But moral teaching and persuasion is not the only value a work of fine art might have in helping us live well. Man has two kinds of activity which belong to him as a spiritual being. One is action in the ordinary sense (working, talking, making, leading, governing, loving, playing) by which he seeks his physical and social needs. We call this the active life, and it is lived by the business man, the man in government and communications. The other kind of activity (which seems to many not to be activity at all, but which is really the most godlike) is the activity of knowing. The scientist, the philosopher, the theologian, the mystic, all live this life which is most like the life which God himself lives. God lives a life of pure knowledge and love, and he has created and governs the world without in any way turning from that life of pure contemplation. It is this life which the saints in heaven share with him, and which we hope will be ours to share forever.

This contemplative activity is the highest kind of activity, but it is also a wonderful kind of rest or repose, a vacation of enjoyment, in which our activity is simply to enjoy ourselves. It is the highest kind of activity, because the active life of business and government exists only as a means to this end.

The Fine Arts and Contemplation

It is possible, therefore, that the value of the fine arts lies not in directing our active life but our contemplative life. Which is it? The answer seems clear enough. In speaking of the fine arts we always emphasize their beauty. But beauty is that which pleases when seen (see page 339): We delight simply to look at it; we do not use it, nor does it lead us to do something, other than simply to look and enjoy. Thus the work of fine art is characterized by the fact that we enjoy looking at it, we take pleasure simply in knowing it -- and this is just what we have said is the mark of contemplation. Although a work of fine art may improve us morally, this it shares in common with many other things, and what is more characteristic of it is that it is of contemplative value.

Does this mean that works of fine art as such have no moral significance? This again is one of the ideas of the "art for art's sake" school, and is an exaggeration. The contemplative activity of man is the goal of his life, but it must be moral. This means that we can take a true pleasure in contemplation only if what we contemplate is true -- that is, God, or something which God has made as he intended it to be, or something which we have made which is in accordance with God's wisdom and law. If we were to take pleasure in looking at things that are sinful or monstrous or false, we would be going against our own nature which was made to know and love God. To be sure, a work of fine art may contain a representation of something sinful or evil as one of its parts, just as in speaking we may sometimes quote words which are false or blasphemous, but the work as a whole must be true.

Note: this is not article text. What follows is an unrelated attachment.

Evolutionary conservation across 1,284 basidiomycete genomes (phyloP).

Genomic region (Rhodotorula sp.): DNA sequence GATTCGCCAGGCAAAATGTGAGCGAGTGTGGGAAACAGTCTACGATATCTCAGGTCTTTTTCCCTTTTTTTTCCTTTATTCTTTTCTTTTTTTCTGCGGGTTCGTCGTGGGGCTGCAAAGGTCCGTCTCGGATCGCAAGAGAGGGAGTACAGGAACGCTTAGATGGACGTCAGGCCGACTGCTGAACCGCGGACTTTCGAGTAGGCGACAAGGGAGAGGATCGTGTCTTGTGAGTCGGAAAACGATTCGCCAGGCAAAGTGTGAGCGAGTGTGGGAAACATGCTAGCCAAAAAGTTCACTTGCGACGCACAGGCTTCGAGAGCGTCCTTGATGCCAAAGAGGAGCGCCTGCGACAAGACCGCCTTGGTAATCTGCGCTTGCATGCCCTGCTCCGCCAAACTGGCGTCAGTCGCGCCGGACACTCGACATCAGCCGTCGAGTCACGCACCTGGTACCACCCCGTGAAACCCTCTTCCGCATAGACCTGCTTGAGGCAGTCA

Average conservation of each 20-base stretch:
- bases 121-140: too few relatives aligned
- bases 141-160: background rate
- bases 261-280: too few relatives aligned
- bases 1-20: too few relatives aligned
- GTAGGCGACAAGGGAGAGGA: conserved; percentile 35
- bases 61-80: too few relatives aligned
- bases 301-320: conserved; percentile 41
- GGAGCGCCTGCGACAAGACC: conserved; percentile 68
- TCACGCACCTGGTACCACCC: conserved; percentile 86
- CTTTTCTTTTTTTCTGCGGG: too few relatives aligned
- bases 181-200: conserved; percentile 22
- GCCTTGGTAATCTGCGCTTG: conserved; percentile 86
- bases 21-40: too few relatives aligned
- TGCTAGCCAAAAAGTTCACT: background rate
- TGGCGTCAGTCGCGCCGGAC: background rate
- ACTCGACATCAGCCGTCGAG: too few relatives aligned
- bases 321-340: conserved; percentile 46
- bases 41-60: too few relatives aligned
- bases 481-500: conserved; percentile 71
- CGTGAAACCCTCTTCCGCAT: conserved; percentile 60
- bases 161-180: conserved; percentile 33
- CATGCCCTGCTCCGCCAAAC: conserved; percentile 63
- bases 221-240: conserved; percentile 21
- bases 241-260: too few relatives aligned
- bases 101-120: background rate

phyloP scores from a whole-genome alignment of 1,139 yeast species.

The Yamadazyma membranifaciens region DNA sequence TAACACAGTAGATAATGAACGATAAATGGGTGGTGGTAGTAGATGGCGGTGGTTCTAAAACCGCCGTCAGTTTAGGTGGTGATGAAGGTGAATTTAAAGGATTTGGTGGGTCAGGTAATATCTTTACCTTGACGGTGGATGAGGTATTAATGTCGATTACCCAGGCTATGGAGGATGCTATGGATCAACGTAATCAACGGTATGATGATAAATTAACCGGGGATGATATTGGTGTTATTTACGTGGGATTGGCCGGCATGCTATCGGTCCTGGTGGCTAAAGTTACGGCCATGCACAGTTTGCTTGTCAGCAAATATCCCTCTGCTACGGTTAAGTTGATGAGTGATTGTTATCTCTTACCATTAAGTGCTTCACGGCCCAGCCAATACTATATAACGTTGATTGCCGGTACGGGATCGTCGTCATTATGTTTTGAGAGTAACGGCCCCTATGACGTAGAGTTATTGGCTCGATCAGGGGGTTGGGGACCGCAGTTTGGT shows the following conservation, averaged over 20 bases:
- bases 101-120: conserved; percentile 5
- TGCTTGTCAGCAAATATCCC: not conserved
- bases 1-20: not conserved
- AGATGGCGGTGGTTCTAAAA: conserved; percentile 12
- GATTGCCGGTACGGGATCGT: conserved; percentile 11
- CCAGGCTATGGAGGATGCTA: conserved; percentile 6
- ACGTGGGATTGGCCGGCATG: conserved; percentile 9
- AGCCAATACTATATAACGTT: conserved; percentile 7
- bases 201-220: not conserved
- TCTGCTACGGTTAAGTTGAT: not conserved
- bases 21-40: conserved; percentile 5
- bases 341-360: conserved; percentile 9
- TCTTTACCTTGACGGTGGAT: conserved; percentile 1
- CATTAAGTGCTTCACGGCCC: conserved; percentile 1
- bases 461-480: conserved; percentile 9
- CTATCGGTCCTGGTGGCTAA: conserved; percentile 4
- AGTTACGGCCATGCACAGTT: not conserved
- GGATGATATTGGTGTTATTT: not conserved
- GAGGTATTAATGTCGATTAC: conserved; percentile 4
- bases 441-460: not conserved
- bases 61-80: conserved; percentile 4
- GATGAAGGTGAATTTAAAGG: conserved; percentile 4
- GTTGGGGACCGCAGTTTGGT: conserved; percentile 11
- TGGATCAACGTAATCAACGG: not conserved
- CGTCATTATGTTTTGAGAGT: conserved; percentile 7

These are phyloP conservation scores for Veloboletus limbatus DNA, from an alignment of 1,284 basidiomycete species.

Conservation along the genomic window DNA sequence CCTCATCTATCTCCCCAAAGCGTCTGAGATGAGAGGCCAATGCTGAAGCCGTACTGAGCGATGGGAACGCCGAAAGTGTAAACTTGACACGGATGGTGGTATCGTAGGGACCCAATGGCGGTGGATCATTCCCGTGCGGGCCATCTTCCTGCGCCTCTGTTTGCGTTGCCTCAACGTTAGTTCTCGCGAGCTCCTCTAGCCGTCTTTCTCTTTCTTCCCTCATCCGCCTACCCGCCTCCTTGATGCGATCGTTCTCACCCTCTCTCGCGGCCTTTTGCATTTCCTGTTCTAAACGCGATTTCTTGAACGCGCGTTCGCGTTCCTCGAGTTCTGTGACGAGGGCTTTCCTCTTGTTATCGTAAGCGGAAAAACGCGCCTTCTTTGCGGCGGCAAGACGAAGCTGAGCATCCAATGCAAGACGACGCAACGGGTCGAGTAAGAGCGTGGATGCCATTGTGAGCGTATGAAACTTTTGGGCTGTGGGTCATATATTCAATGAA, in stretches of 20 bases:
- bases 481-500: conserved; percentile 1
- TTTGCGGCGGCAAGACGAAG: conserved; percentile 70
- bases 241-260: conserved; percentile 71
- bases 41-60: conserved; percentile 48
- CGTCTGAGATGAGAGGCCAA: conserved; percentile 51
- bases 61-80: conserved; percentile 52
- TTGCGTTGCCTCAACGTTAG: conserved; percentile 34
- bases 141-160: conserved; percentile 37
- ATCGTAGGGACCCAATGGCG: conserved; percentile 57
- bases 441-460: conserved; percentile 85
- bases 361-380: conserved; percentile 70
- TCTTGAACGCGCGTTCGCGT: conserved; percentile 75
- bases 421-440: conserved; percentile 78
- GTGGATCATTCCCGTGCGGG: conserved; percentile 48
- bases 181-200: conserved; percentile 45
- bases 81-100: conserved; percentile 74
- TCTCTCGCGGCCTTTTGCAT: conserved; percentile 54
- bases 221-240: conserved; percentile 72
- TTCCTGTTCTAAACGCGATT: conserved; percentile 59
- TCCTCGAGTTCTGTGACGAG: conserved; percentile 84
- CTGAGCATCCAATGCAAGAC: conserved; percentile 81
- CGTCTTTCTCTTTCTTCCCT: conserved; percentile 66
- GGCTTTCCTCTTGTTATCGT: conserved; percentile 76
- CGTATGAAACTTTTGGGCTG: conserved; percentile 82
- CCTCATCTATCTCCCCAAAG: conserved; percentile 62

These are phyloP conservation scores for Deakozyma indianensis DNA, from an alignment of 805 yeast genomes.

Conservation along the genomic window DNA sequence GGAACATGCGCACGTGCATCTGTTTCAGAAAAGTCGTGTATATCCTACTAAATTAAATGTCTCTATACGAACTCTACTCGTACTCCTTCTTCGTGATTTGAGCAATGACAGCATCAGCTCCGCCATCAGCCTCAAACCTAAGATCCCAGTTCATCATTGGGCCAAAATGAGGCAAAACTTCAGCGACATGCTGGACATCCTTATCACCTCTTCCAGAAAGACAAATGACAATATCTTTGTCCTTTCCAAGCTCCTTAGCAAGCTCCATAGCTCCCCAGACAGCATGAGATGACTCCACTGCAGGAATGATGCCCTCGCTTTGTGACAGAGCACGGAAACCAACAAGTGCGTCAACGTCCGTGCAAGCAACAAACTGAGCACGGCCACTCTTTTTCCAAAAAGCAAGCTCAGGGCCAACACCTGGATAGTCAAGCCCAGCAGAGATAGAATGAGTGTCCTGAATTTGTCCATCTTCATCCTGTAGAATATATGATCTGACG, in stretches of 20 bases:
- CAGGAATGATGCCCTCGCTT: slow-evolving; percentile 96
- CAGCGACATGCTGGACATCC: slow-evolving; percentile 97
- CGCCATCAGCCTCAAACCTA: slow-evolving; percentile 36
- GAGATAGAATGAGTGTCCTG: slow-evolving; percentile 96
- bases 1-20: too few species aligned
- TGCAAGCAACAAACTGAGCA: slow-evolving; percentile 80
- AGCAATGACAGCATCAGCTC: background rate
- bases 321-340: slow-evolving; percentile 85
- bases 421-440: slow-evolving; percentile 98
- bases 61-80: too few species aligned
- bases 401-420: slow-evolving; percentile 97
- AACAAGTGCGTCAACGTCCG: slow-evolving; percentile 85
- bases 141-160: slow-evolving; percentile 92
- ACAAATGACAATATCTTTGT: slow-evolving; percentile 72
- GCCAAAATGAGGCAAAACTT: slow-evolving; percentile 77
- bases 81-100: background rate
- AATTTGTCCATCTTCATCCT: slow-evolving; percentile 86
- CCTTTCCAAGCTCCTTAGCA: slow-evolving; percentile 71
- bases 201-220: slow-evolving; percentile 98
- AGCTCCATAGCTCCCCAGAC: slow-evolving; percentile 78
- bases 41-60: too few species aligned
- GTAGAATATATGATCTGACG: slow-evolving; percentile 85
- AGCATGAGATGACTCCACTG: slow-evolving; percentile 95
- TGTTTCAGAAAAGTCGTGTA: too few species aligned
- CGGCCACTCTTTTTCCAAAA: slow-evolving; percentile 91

Furthermore, not only must the work be true and good in itself, but it must be suitable for a particular audience. Things that are good or true in themselves may still be an occasion of sin for those who are weak.


These are negative requirements, but there are also positive ones. The things which we contemplate and enjoy influence us. We tend to become like those we live with and love, and we tend to become like the things we contemplate and enjoy. This is not an immediate effect, but only a remote one, since we are not made evil simply by an occasional meeting with someone or something evil. But when this association is repeated, then the disposition to evil is produced in us. Hence the works of fine art which we contemplate have a remote moral effect on us, even when they do not actually tempt us to sin, or persuade us to do right.

Because of this fact, a work of fine art ought to make us delight in what is true, noble, courageous, hopeful, pure, charitable, so that we may become like these things. It ought not to make us habitually ambiguous, petty, fearful, sensual, gossipy. Finally, since human life is short, works of art which are not positively bad but which are trivial are a waste of time. We might be rather enjoying those which have a strong and true moral effect, even if this is a remote one. As we have seen, however, this moral effect is not the proper and specific character of the fine arts.

A Work of Fine Art Leads to Contemplation by Its Beauty

We have still not found a way to distinguish a work of fine art from many other types of human works. The things which are worth contemplating are so because they are true and beautiful. If they were not true, then, as we have said, it would be wrong to take delight in them. On the other hand, if they are not beautiful they are not delightful.

Of course everything which is beautiful must first be true, since we would not delight in knowing what is false -- the false is not satisfying to minds like ours made to know the true. When people do seem to delight in what is false, this delight is perverse and unhealthy. On the other hand, everything which is true must also be beautiful, since a right-minded person cannot help but delight in the truth. It would seem, then, that the words of Keats, "Beauty is Truth, Truth Beauty, that is all you know or need to know," are correct.